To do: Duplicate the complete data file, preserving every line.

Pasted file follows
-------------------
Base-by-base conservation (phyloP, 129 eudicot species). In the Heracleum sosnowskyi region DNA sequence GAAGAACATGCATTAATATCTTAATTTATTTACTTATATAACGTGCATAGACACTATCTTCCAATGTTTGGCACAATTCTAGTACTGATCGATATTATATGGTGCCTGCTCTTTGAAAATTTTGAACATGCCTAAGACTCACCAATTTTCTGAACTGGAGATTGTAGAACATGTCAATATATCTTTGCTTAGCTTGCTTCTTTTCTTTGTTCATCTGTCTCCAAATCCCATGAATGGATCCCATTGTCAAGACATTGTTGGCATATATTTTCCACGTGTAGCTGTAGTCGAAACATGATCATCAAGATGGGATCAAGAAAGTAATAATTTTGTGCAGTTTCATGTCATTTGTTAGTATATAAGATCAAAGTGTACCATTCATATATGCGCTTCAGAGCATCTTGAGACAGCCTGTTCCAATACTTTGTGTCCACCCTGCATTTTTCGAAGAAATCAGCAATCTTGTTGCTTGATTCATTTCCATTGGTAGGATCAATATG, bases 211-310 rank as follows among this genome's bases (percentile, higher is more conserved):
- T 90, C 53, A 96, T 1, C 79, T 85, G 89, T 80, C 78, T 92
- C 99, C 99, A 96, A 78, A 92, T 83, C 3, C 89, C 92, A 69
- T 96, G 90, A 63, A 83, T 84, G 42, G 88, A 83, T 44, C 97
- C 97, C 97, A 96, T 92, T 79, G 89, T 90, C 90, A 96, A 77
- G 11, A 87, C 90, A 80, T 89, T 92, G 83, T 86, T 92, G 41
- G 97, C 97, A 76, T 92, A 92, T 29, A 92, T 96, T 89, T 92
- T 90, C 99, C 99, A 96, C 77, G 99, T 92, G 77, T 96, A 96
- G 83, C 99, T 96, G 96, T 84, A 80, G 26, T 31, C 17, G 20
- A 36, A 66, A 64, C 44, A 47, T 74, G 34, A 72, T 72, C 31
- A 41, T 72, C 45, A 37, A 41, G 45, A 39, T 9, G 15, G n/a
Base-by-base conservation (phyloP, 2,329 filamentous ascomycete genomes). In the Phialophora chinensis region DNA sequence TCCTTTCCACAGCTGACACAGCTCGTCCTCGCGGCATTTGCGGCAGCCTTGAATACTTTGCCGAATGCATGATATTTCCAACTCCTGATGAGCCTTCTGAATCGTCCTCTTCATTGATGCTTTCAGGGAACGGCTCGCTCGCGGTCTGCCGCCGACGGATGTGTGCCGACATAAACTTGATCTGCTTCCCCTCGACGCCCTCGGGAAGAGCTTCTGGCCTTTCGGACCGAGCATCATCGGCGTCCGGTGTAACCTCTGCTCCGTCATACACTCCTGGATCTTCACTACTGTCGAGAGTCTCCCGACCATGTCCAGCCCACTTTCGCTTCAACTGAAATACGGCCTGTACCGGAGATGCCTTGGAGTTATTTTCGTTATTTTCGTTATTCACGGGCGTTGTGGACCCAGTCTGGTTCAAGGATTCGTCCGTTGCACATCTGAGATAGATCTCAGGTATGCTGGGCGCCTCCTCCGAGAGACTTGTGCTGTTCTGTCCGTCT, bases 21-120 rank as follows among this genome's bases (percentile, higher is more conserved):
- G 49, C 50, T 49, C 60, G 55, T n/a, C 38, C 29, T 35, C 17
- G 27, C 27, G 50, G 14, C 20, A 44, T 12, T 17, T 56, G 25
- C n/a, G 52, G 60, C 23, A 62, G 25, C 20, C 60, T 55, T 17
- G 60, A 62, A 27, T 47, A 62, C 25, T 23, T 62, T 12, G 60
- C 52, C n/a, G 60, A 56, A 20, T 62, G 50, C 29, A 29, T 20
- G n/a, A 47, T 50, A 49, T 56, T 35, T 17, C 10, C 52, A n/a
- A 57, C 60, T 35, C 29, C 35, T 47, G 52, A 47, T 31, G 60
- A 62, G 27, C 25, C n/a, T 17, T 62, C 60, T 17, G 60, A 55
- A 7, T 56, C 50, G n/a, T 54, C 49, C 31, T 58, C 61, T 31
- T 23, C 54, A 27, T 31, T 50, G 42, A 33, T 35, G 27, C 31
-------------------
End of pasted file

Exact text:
Base-by-base conservation (phyloP, 129 eudicot species). In the Heracleum sosnowskyi region DNA sequence GAAGAACATGCATTAATATCTTAATTTATTTACTTATATAACGTGCATAGACACTATCTTCCAATGTTTGGCACAATTCTAGTACTGATCGATATTATATGGTGCCTGCTCTTTGAAAATTTTGAACATGCCTAAGACTCACCAATTTTCTGAACTGGAGATTGTAGAACATGTCAATATATCTTTGCTTAGCTTGCTTCTTTTCTTTGTTCATCTGTCTCCAAATCCCATGAATGGATCCCATTGTCAAGACATTGTTGGCATATATTTTCCACGTGTAGCTGTAGTCGAAACATGATCATCAAGATGGGATCAAGAAAGTAATAATTTTGTGCAGTTTCATGTCATTTGTTAGTATATAAGATCAAAGTGTACCATTCATATATGCGCTTCAGAGCATCTTGAGACAGCCTGTTCCAATACTTTGTGTCCACCCTGCATTTTTCGAAGAAATCAGCAATCTTGTTGCTTGATTCATTTCCATTGGTAGGATCAATATG, bases 211-310 rank as follows among this genome's bases (percentile, higher is more conserved):
- T 90, C 53, A 96, T 1, C 79, T 85, G 89, T 80, C 78, T 92
- C 99, C 99, A 96, A 78, A 92, T 83, C 3, C 89, C 92, A 69
- T 96, G 90, A 63, A 83, T 84, G 42, G 88, A 83, T 44, C 97
- C 97, C 97, A 96, T 92, T 79, G 89, T 90, C 90, A 96, A 77
- G 11, A 87, C 90, A 80, T 89, T 92, G 83, T 86, T 92, G 41
- G 97, C 97, A 76, T 92, A 92, T 29, A 92, T 96, T 89, T 92
- T 90, C 99, C 99, A 96, C 77, G 99, T 92, G 77, T 96, A 96
- G 83, C 99, T 96, G 96, T 84, A 80, G 26, T 31, C 17, G 20
- A 36, A 66, A 64, C 44, A 47, T 74, G 34, A 72, T 72, C 31
- A 41, T 72, C 45, A 37, A 41, G 45, A 39, T 9, G 15, G n/a
Base-by-base conservation (phyloP, 2,329 filamentous ascomycete genomes). In the Phialophora chinensis region DNA sequence TCCTTTCCACAGCTGACACAGCTCGTCCTCGCGGCATTTGCGGCAGCCTTGAATACTTTGCCGAATGCATGATATTTCCAACTCCTGATGAGCCTTCTGAATCGTCCTCTTCATTGATGCTTTCAGGGAACGGCTCGCTCGCGGTCTGCCGCCGACGGATGTGTGCCGACATAAACTTGATCTGCTTCCCCTCGACGCCCTCGGGAAGAGCTTCTGGCCTTTCGGACCGAGCATCATCGGCGTCCGGTGTAACCTCTGCTCCGTCATACACTCCTGGATCTTCACTACTGTCGAGAGTCTCCCGACCATGTCCAGCCCACTTTCGCTTCAACTGAAATACGGCCTGTACCGGAGATGCCTTGGAGTTATTTTCGTTATTTTCGTTATTCACGGGCGTTGTGGACCCAGTCTGGTTCAAGGATTCGTCCGTTGCACATCTGAGATAGATCTCAGGTATGCTGGGCGCCTCCTCCGAGAGACTTGTGCTGTTCTGTCCGTCT, bases 21-120 rank as follows among this genome's bases (percentile, higher is more conserved):
- G 49, C 50, T 49, C 60, G 55, T n/a, C 38, C 29, T 35, C 17
- G 27, C 27, G 50, G 14, C 20, A 44, T 12, T 17, T 56, G 25
- C n/a, G 52, G 60, C 23, A 62, G 25, C 20, C 60, T 55, T 17
- G 60, A 62, A 27, T 47, A 62, C 25, T 23, T 62, T 12, G 60
- C 52, C n/a, G 60, A 56, A 20, T 62, G 50, C 29, A 29, T 20
- G n/a, A 47, T 50, A 49, T 56, T 35, T 17, C 10, C 52, A n/a
- A 57, C 60, T 35, C 29, C 35, T 47, G 52, A 47, T 31, G 60
- A 62, G 27, C 25, C n/a, T 17, T 62, C 60, T 17, G 60, A 55
- A 7, T 56, C 50, G n/a, T 54, C 49, C 31, T 58, C 61, T 31
- T 23, C 54, A 27, T 31, T 50, G 42, A 33, T 35, G 27, C 31